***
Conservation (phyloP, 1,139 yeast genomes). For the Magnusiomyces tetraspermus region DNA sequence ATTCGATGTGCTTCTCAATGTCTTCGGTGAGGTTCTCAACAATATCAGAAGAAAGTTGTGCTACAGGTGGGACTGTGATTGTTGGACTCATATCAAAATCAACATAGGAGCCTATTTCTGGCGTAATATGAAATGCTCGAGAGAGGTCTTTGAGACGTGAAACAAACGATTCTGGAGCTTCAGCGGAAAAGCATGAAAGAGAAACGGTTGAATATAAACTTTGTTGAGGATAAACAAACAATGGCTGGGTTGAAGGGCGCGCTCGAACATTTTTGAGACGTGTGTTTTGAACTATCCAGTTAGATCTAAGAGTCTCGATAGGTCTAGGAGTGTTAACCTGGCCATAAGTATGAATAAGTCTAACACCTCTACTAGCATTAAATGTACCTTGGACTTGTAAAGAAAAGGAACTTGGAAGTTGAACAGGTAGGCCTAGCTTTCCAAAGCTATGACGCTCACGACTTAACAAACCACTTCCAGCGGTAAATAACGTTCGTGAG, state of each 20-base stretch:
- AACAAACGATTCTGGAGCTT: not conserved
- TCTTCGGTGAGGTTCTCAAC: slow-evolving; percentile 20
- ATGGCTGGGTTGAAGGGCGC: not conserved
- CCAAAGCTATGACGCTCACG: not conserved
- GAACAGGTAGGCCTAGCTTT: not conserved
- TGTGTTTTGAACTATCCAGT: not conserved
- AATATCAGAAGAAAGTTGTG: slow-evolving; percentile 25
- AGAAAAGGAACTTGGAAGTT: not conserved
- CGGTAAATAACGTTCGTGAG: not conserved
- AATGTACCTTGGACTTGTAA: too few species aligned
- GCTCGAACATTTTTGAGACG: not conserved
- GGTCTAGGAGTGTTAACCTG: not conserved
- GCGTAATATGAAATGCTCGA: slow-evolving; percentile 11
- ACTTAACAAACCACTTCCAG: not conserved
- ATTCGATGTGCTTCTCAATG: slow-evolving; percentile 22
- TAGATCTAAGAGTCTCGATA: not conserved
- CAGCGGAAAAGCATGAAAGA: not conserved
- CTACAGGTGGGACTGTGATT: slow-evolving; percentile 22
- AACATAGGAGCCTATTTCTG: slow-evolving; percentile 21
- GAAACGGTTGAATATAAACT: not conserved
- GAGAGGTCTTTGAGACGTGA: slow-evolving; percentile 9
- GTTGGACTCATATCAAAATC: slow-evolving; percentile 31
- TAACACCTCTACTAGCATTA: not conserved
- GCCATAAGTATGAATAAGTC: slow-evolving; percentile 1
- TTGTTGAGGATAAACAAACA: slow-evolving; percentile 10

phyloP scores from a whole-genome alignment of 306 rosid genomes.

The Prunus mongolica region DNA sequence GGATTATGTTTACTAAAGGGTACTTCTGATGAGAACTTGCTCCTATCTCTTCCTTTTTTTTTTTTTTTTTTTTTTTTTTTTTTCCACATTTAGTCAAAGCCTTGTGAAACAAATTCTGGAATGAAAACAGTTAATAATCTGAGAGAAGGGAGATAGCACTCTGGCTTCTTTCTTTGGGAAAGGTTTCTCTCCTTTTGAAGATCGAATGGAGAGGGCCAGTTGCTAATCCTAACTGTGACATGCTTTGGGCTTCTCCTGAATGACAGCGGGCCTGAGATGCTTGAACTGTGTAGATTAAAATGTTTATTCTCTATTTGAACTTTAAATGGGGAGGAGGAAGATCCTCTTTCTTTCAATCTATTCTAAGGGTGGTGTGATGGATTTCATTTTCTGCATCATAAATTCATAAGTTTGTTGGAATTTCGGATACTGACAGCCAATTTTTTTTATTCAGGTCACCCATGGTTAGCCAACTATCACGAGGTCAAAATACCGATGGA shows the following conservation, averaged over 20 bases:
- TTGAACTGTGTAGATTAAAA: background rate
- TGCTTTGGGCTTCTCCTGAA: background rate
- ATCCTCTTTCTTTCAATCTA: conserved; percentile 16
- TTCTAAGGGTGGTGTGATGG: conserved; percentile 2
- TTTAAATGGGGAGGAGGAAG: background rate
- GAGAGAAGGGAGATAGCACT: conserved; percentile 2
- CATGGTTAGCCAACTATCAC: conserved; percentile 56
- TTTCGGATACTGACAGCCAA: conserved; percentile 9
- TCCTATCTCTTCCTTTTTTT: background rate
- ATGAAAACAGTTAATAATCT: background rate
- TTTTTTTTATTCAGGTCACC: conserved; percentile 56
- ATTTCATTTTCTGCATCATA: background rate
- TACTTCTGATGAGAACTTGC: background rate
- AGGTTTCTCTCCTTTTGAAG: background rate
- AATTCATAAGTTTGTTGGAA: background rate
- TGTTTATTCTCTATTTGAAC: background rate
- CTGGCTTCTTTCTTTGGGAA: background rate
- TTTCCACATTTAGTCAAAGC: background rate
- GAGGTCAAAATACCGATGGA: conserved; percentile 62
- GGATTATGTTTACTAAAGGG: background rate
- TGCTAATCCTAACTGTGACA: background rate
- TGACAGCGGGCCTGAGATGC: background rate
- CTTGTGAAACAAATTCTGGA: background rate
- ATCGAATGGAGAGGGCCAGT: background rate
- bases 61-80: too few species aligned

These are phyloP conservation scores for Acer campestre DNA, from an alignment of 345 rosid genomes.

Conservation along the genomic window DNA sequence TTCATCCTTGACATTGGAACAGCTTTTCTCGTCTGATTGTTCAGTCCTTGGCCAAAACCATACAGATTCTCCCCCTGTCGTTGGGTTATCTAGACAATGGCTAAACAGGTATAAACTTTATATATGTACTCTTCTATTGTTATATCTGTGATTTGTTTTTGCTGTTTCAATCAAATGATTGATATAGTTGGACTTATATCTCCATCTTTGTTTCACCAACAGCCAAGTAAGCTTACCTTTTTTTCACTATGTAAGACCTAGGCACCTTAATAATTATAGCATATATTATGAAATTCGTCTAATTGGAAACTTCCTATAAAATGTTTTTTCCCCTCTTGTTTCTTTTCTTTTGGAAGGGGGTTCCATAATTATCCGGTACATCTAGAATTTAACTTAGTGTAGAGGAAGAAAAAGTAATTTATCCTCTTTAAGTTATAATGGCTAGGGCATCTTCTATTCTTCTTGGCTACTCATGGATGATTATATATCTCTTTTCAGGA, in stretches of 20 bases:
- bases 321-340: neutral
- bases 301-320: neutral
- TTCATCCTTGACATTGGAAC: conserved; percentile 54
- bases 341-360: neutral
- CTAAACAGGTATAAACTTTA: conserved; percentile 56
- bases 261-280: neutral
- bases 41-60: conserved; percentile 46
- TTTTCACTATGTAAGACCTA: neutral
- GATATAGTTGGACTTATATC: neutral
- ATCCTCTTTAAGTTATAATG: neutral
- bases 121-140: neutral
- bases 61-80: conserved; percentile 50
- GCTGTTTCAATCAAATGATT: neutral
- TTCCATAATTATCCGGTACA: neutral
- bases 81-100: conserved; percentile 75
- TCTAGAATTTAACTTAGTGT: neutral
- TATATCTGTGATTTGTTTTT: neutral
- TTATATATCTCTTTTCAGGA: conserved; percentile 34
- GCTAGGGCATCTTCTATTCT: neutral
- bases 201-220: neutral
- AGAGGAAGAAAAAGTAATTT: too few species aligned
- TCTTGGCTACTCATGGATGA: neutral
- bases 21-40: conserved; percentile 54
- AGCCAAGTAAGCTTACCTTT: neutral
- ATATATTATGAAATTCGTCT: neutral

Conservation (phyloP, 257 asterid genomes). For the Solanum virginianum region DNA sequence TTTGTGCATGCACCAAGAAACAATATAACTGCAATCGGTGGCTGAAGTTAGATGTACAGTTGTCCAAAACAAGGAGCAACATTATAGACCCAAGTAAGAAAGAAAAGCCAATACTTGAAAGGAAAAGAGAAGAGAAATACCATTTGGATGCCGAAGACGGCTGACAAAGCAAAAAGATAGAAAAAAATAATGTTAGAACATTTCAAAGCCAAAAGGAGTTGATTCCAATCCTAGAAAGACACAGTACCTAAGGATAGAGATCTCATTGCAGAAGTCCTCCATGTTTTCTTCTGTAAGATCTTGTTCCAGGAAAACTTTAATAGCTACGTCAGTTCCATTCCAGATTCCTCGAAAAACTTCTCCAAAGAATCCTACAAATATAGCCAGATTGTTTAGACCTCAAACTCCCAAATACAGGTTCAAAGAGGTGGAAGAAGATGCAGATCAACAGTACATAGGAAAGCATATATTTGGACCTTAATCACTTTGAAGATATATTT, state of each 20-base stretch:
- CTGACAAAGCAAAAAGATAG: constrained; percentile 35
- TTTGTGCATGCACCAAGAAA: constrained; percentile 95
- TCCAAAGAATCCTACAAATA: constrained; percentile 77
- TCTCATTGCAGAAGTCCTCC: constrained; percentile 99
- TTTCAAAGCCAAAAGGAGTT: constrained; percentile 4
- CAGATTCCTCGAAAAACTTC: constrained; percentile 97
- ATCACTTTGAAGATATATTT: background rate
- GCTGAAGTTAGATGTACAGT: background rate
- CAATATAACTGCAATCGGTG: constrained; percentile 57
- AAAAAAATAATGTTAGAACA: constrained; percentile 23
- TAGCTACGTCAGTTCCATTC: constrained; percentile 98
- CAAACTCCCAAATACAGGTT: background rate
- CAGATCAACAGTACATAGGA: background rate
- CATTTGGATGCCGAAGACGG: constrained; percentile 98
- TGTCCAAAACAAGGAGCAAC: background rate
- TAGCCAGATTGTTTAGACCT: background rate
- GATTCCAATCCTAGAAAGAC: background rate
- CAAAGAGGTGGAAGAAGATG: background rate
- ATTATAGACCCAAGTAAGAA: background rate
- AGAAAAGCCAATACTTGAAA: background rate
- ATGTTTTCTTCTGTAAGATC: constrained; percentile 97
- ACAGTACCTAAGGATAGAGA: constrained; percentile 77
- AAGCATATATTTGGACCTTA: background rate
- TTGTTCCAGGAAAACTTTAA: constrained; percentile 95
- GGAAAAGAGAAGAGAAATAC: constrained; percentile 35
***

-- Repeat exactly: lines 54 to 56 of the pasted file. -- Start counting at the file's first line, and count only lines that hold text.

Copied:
These are phyloP conservation scores for Acer campestre DNA, from an alignment of 345 rosid genomes.

Conservation along the genomic window DNA sequence TTCATCCTTGACATTGGAACAGCTTTTCTCGTCTGATTGTTCAGTCCTTGGCCAAAACCATACAGATTCTCCCCCTGTCGTTGGGTTATCTAGACAATGGCTAAACAGGTATAAACTTTATATATGTACTCTTCTATTGTTATATCTGTGATTTGTTTTTGCTGTTTCAATCAAATGATTGATATAGTTGGACTTATATCTCCATCTTTGTTTCACCAACAGCCAAGTAAGCTTACCTTTTTTTCACTATGTAAGACCTAGGCACCTTAATAATTATAGCATATATTATGAAATTCGTCTAATTGGAAACTTCCTATAAAATGTTTTTTCCCCTCTTGTTTCTTTTCTTTTGGAAGGGGGTTCCATAATTATCCGGTACATCTAGAATTTAACTTAGTGTAGAGGAAGAAAAAGTAATTTATCCTCTTTAAGTTATAATGGCTAGGGCATCTTCTATTCTTCTTGGCTACTCATGGATGATTATATATCTCTTTTCAGGA, in stretches of 20 bases:
- bases 321-340: neutral